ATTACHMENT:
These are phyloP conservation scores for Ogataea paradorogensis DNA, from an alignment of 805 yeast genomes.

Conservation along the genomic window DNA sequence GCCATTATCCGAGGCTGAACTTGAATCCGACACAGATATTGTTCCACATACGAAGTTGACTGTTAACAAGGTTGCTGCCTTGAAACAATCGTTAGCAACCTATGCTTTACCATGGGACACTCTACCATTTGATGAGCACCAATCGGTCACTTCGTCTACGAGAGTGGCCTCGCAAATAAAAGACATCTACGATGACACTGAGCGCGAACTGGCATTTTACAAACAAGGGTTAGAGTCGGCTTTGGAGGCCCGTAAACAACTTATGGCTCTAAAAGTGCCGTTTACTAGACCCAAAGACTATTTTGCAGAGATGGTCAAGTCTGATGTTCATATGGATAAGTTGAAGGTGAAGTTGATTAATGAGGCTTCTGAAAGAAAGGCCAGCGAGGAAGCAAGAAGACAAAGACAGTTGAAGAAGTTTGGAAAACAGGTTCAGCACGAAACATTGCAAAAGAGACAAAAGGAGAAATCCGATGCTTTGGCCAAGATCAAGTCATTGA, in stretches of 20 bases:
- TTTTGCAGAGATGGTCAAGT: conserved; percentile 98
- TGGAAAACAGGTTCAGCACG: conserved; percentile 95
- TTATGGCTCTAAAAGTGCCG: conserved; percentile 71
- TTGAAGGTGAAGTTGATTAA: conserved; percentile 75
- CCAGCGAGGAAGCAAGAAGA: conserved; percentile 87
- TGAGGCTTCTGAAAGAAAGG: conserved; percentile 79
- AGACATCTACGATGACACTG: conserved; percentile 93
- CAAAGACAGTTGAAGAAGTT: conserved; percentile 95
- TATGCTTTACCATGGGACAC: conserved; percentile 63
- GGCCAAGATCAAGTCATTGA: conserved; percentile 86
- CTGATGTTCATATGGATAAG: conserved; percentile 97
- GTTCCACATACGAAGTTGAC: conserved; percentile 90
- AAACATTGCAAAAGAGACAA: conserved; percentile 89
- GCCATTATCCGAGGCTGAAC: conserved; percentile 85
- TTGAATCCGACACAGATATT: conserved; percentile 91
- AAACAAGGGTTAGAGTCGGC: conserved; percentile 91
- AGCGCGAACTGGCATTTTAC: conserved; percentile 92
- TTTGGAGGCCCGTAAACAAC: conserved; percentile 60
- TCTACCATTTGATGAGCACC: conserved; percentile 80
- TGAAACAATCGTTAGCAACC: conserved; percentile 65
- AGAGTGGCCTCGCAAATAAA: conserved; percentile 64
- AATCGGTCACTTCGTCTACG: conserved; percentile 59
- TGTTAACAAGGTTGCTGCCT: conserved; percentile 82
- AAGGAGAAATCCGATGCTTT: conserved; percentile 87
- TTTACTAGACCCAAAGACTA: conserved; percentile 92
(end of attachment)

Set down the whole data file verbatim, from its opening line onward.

These are phyloP conservation scores for Ogataea paradorogensis DNA, from an alignment of 805 yeast genomes.

Conservation along the genomic window DNA sequence GCCATTATCCGAGGCTGAACTTGAATCCGACACAGATATTGTTCCACATACGAAGTTGACTGTTAACAAGGTTGCTGCCTTGAAACAATCGTTAGCAACCTATGCTTTACCATGGGACACTCTACCATTTGATGAGCACCAATCGGTCACTTCGTCTACGAGAGTGGCCTCGCAAATAAAAGACATCTACGATGACACTGAGCGCGAACTGGCATTTTACAAACAAGGGTTAGAGTCGGCTTTGGAGGCCCGTAAACAACTTATGGCTCTAAAAGTGCCGTTTACTAGACCCAAAGACTATTTTGCAGAGATGGTCAAGTCTGATGTTCATATGGATAAGTTGAAGGTGAAGTTGATTAATGAGGCTTCTGAAAGAAAGGCCAGCGAGGAAGCAAGAAGACAAAGACAGTTGAAGAAGTTTGGAAAACAGGTTCAGCACGAAACATTGCAAAAGAGACAAAAGGAGAAATCCGATGCTTTGGCCAAGATCAAGTCATTGA, in stretches of 20 bases:
- TTTTGCAGAGATGGTCAAGT: conserved; percentile 98
- TGGAAAACAGGTTCAGCACG: conserved; percentile 95
- TTATGGCTCTAAAAGTGCCG: conserved; percentile 71
- TTGAAGGTGAAGTTGATTAA: conserved; percentile 75
- CCAGCGAGGAAGCAAGAAGA: conserved; percentile 87
- TGAGGCTTCTGAAAGAAAGG: conserved; percentile 79
- AGACATCTACGATGACACTG: conserved; percentile 93
- CAAAGACAGTTGAAGAAGTT: conserved; percentile 95
- TATGCTTTACCATGGGACAC: conserved; percentile 63
- GGCCAAGATCAAGTCATTGA: conserved; percentile 86
- CTGATGTTCATATGGATAAG: conserved; percentile 97
- GTTCCACATACGAAGTTGAC: conserved; percentile 90
- AAACATTGCAAAAGAGACAA: conserved; percentile 89
- GCCATTATCCGAGGCTGAAC: conserved; percentile 85
- TTGAATCCGACACAGATATT: conserved; percentile 91
- AAACAAGGGTTAGAGTCGGC: conserved; percentile 91
- AGCGCGAACTGGCATTTTAC: conserved; percentile 92
- TTTGGAGGCCCGTAAACAAC: conserved; percentile 60
- TCTACCATTTGATGAGCACC: conserved; percentile 80
- TGAAACAATCGTTAGCAACC: conserved; percentile 65
- AGAGTGGCCTCGCAAATAAA: conserved; percentile 64
- AATCGGTCACTTCGTCTACG: conserved; percentile 59
- TGTTAACAAGGTTGCTGCCT: conserved; percentile 82
- AAGGAGAAATCCGATGCTTT: conserved; percentile 87
- TTTACTAGACCCAAAGACTA: conserved; percentile 92